(Updated to note the closure of FoundationDB’s GitHub repository.)

This really isn’t Steve Jobs’ Apple anymore. 

According to TechCrunch, Apple just acquired FoundationDB, a relative newcomer to the NoSQL crowd and the first enterprise software company Apple has ever bought. While the acquisition seems weird on one level, it makes sense on another: talent. Apple has struggled to retain top Web and infrastructure engineering talent.

See also: Apple May Have Just Killed An Open-Source Project

By buying FoundationDB, Apple scored a great set of engineers in an area that it must own to be competitive with other data-hungry companies like Google and Facebook.

FoundationDB Who?

FoundationDB, with its “NoSQL, YesACID” mantra, has never managed to generate much of a following. While MongoDB, Cassandra, and Redis headline the multi-faceted database popularity ranking kept by DB-Engines, FoundationDB came in a dismal #115 out of 216 on that list.

It was always going to struggle to catch up, at least in terms of market traction.

Apple, however, doesn’t need a database to sell. Instead, it can use database engineers to help build out the infrastructure behind iTunes, iCloud, and other data-centric services. True, Apple already uses NoSQL databases like MongoDB, Cassandra, and Couchbase (this isn’t a secret—search the company’s job postings and you’ll find plenty of mentions of each of these databases). But there’s always a difference between paying vendor technologies and homegrown technologies.

Apple clearly feels that it needs to have deep database expertise in-house.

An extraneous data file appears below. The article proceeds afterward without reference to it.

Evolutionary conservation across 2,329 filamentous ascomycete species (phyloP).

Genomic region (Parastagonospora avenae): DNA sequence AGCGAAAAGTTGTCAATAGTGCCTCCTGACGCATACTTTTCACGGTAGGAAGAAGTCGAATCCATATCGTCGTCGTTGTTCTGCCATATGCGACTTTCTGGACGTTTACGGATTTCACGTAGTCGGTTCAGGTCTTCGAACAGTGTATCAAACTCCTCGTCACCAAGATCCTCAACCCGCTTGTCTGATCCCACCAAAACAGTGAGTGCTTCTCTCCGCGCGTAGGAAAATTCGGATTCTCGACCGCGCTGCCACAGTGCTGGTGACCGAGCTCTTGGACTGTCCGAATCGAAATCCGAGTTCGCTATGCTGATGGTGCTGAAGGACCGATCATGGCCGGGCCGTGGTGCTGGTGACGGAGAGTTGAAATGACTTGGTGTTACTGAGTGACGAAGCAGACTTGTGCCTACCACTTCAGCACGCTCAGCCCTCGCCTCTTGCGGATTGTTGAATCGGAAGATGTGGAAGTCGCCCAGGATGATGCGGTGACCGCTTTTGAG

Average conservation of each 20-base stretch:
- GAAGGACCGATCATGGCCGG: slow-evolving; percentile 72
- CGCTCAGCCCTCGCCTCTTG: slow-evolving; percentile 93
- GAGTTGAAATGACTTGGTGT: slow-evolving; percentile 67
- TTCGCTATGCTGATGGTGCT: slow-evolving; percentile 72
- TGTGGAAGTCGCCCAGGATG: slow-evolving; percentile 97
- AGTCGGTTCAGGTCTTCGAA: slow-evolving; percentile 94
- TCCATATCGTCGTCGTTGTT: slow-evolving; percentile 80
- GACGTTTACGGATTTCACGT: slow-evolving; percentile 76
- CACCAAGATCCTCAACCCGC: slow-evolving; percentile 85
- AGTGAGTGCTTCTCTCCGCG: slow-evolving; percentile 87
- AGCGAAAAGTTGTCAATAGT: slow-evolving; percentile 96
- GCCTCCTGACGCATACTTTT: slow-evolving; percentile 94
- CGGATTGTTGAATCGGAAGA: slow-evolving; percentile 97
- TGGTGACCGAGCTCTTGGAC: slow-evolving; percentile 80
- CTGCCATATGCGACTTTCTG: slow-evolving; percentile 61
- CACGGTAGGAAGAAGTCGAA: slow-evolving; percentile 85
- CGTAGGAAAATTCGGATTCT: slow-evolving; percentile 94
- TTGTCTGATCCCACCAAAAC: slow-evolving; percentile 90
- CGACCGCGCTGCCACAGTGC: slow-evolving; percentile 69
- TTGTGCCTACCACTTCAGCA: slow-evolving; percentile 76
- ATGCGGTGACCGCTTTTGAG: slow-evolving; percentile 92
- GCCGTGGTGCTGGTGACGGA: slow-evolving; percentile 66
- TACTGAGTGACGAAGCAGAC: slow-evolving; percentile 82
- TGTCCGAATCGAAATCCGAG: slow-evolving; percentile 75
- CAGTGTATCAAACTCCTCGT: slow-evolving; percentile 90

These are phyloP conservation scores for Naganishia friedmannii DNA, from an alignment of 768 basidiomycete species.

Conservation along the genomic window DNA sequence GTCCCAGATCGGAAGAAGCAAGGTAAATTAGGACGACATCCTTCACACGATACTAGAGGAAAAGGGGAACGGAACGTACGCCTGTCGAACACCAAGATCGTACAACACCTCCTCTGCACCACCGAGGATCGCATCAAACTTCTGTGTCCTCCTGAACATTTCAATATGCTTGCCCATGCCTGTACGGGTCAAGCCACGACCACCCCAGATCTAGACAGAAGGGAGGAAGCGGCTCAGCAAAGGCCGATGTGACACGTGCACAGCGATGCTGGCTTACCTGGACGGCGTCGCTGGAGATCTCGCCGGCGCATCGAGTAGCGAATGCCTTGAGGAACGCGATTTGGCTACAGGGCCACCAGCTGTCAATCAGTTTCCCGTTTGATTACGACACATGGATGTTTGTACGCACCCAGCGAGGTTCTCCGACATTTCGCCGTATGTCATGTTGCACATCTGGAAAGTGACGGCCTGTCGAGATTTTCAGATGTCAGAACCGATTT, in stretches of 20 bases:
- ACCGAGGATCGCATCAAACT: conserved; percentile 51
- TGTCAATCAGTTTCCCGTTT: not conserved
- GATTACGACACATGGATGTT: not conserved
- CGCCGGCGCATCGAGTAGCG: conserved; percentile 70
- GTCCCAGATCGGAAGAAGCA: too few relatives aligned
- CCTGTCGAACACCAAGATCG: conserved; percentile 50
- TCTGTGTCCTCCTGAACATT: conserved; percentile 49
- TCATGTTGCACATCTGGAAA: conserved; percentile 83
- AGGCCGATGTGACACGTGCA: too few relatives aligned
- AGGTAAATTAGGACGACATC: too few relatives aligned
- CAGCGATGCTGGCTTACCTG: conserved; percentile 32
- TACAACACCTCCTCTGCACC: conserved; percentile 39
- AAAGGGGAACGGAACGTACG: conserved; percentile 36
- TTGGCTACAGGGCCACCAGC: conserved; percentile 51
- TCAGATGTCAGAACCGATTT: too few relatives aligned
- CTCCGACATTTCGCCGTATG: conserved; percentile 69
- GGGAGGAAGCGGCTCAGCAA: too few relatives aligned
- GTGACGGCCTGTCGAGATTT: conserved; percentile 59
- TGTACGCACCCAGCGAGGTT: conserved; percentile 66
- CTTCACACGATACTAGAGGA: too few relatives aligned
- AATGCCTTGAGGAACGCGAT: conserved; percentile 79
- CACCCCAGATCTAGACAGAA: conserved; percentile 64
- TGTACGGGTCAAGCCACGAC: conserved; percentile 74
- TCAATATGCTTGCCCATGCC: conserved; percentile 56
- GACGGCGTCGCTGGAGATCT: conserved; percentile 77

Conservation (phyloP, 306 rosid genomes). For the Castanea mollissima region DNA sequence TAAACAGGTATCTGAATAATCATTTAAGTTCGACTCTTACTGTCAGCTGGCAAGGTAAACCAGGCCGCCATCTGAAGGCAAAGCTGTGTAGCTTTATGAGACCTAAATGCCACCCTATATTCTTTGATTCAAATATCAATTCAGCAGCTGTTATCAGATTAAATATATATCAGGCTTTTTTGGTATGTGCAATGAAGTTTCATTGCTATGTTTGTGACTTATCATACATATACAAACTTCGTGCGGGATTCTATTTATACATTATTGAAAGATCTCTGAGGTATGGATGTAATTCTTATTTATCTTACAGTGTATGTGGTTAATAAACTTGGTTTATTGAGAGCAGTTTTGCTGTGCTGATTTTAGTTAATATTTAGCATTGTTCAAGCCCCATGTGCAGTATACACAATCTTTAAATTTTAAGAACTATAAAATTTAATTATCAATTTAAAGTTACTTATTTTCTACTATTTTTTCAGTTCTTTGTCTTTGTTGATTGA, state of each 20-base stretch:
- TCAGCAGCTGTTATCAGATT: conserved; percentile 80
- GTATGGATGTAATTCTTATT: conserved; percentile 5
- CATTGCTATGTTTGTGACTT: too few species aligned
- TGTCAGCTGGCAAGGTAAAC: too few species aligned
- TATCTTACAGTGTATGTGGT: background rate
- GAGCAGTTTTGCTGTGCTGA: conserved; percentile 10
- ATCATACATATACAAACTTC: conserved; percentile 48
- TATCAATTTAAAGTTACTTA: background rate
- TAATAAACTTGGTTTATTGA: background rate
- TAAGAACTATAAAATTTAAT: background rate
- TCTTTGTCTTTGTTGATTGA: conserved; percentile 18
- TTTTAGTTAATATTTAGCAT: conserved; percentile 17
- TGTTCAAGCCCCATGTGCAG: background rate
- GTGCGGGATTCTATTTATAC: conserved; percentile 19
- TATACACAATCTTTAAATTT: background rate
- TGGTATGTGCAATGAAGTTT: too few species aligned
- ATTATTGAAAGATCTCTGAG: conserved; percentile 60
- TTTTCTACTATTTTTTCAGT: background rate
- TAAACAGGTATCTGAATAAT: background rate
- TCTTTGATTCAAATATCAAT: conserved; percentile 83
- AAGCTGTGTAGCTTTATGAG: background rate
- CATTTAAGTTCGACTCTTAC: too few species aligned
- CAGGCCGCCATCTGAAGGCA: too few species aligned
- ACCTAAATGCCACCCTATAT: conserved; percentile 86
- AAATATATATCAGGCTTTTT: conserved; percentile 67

Getting Out Of The Database Business

And let’s be clear: By buying FoundationDB, Apple is almost certainly not getting into the database business. Indeed, based on FoundationDB’s community site, it would appear that the NoSQL startup is already gearing up to get out of distributing software.

As the company’s FAQ (removed from the website—you can find a cached version here) indicates, “We have released several FoundationDB language bindings and layers as open source software and anticipate continuing to do so.”

That open sourcery doesn’t look like it has much of a future under Apple.

In fact, it seems that FoundationDB may be getting out of the business of selling software altogether. As the company notes on its community site:

Source: FoundationDB

A New Era For Apple

Of course, those components that FoundationDB open sourced will always remain open. That’s the benefit of open source. [Update, March 25: That may not be true; FoundationDB’s GitHub repository is now private.]

But the real benefit in this deal is for Apple, and for developers. As one engineer close to the company told me: “I’m looking forward to what this means for Apple developers. I’m hoping for a new service rather than CloudKit enhancements.”

As he intimates, the acquisition of FoundationDB could lead not only to improved engineering under the covers of Apple’s products, but also to improved developer services. While it’s doubtful one startup can change Apple’s engineering culture, Apple CEO Tim Cook has already displayed a propensity for openness in a way that Steve Jobs never did. 

At any rate, it’s a start. This is a new Apple, one that may have taken a big step toward improving its data infrastructure engineering team.

Lead photo by Brett Bolkowy